There are a number of sensitive situations that crop up in HR – doing performance reviews, discussing pay rises, announcing redundancies and listening to complaints.
While you might know what to say, saying the right thing is only half the battle. Your body may be subconsciously undermining your words.
Body expert Alan Pease, the co-author of The Definitive Book of Body Language
, reveals the signals you may be sending without even realising it and how to change them.
Keep your body uncrossed
“Most people, when they’re giving bad news
, have a tendency to cross their arms on their chest or hold hands with themselves in front of their body or clench their fingers together,” Pease told HC Online.
“These are all self-protection signals. Somebody who sees you do that, particularly females, will think that you’re not feeling very confident about what you’re saying.”
Avoid signals that imply superiority
“The worst thing a man can do is sit back in his chair with his hands behind his head. It’s called the catapult – it looks like you’re about to fire your head at someone. That’s a superiority position used almost entirely by men. It’s the most intimidating management pose that a male can take in the presence of a female subordinate.”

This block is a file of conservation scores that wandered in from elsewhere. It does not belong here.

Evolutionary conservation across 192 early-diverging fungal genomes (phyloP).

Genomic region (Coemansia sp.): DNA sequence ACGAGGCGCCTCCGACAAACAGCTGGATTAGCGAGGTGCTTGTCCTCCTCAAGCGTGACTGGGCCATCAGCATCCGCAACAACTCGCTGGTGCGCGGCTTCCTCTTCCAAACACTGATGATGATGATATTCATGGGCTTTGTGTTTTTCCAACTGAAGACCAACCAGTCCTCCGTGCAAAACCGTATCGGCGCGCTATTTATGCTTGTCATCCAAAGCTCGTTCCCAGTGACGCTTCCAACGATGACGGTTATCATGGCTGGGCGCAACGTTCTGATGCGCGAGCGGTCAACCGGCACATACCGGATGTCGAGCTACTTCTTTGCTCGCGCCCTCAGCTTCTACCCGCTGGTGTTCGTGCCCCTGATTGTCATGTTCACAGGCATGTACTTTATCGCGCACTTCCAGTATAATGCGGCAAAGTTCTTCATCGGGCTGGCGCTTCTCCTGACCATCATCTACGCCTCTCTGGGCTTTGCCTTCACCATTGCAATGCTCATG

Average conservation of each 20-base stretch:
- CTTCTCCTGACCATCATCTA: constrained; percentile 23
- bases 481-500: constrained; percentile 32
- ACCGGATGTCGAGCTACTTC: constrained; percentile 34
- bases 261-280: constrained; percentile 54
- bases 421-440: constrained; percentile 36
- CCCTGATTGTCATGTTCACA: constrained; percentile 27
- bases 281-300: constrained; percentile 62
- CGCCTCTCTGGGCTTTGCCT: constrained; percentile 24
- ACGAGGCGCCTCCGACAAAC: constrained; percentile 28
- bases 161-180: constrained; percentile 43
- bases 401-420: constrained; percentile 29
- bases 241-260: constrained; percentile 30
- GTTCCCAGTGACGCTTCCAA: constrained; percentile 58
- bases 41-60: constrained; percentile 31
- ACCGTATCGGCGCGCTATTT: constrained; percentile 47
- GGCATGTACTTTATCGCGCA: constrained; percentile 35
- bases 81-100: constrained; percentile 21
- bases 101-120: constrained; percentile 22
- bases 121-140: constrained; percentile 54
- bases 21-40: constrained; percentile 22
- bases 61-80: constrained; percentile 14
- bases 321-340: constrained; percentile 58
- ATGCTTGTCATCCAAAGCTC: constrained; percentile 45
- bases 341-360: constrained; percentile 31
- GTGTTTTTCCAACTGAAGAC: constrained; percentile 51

To make people feel relaxed, lean forward, said Pease.
“We lean forward towards people we like, admire and sympathise with.”
Mirror their eye contact
If the person you’re talking to is having difficulty maintaining eye contact, and if you maintain eye contact, it gives the impression that you’re trying to stare them out or being critical or judgemental, Pease said.
Keep your palms visible
Don’t have your hands in your pockets or under the desk, have them visible and talk with them facing upwards.
“Monkeys and chimps do this too. It’s the most non-threatening position a human or primate can take because it shows you’re not concealing things in your hands or under your arms,” said Pease.
On Page Two: Palms up, gendered expressions and a good handshake